Q. How are rating points computed for quarterbacks in the NFL? What was the highest rating of all time?
A. This is only slightly less complicated than the NFL's playoff formula. In fact, the State Department is very concerned that the Iraqis might get their hands on NFL technology, threatening the balance of power in the Mideast and possibly the AFC Central. In any case, "The Official National Football League 1991 Record & Fact Book" says of the rating system:
"The NFL rates its forward passers [what, no rating of backward passers?] for statistical purposes against a pre-fixed performance standard based on statistical achievements of all qualified pro passers since 1960. . . . The current system, which was adopted in 1973. . . . provides a means of comparing passing performances from one season to the next. . . .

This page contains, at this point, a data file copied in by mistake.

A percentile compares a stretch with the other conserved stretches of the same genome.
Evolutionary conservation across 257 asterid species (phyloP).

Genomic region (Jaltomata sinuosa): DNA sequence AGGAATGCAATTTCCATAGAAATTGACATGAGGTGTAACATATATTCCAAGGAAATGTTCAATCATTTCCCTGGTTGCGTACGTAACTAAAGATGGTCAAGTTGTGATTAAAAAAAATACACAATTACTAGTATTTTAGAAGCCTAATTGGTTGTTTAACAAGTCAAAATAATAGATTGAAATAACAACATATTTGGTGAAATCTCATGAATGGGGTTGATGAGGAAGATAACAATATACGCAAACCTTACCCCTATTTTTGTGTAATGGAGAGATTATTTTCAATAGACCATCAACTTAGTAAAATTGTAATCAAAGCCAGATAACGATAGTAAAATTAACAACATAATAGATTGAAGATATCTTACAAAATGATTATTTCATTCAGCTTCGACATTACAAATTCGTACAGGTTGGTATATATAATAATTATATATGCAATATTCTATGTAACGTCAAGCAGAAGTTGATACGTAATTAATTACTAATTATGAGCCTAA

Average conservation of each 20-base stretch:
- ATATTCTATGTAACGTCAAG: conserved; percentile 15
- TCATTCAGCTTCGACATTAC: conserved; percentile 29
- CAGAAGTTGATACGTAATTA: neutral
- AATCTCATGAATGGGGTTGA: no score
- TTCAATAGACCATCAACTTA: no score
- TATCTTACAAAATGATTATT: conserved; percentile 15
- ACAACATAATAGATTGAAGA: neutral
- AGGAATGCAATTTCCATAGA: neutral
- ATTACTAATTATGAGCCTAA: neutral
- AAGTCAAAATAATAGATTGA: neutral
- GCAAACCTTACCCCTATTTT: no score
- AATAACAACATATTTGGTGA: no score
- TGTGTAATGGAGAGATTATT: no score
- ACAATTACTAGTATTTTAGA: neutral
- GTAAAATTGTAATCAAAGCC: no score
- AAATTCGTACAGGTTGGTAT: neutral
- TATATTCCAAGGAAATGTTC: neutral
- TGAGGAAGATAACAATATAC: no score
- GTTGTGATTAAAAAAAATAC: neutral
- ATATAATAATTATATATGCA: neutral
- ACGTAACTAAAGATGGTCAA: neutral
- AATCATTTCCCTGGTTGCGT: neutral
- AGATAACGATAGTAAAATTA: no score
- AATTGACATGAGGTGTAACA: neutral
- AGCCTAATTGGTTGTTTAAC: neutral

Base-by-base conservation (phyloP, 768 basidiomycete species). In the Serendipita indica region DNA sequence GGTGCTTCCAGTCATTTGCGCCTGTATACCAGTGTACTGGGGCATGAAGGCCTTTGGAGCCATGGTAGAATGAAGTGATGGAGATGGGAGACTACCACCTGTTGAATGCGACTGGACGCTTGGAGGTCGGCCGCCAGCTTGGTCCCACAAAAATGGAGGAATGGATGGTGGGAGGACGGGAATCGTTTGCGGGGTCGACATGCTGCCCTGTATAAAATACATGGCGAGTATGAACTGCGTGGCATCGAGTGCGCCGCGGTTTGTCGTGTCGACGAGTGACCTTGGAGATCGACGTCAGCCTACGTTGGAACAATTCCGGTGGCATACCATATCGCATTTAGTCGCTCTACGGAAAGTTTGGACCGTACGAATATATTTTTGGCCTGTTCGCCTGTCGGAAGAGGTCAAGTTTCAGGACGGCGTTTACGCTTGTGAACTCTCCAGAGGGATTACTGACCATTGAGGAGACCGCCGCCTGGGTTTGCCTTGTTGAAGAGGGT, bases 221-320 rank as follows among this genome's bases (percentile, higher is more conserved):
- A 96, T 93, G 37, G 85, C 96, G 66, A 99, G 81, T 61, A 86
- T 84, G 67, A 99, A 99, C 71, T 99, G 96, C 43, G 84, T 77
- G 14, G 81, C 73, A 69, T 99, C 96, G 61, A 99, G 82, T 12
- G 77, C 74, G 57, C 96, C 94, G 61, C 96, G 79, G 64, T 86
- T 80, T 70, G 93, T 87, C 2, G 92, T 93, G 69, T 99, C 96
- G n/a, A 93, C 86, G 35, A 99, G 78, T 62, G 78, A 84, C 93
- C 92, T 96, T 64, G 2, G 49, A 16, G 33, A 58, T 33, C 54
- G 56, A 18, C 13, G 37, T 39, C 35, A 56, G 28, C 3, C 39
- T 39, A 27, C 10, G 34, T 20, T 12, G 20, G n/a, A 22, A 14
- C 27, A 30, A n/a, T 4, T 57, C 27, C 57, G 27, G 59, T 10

"Four categories are used as a basis for compiling a rating: percentage of touchdown passes per attempt; percentage of completions per attempt; percentage of interceptions per attempt; average yards gained per attempt. The base, or average standard, is 1.00. The bottom is .000. To earn a 2.000 rating, a passer must perform at exceptional levels, i.e., 70 percent in completions, 10 percent in touchdowns, 1.5 percent in interceptions, and 11 yards average gain per pass attempt. The maximum a passer can achieve in any category is 2.375. . . . In order to make the rating more understandable, the point rating is. . . . converted into a scale of 100."
Of course, that makes it so much more clear.
The highest single-season rating was by the San Francisco 49ers' Joe Montana in 1989, a 112.4.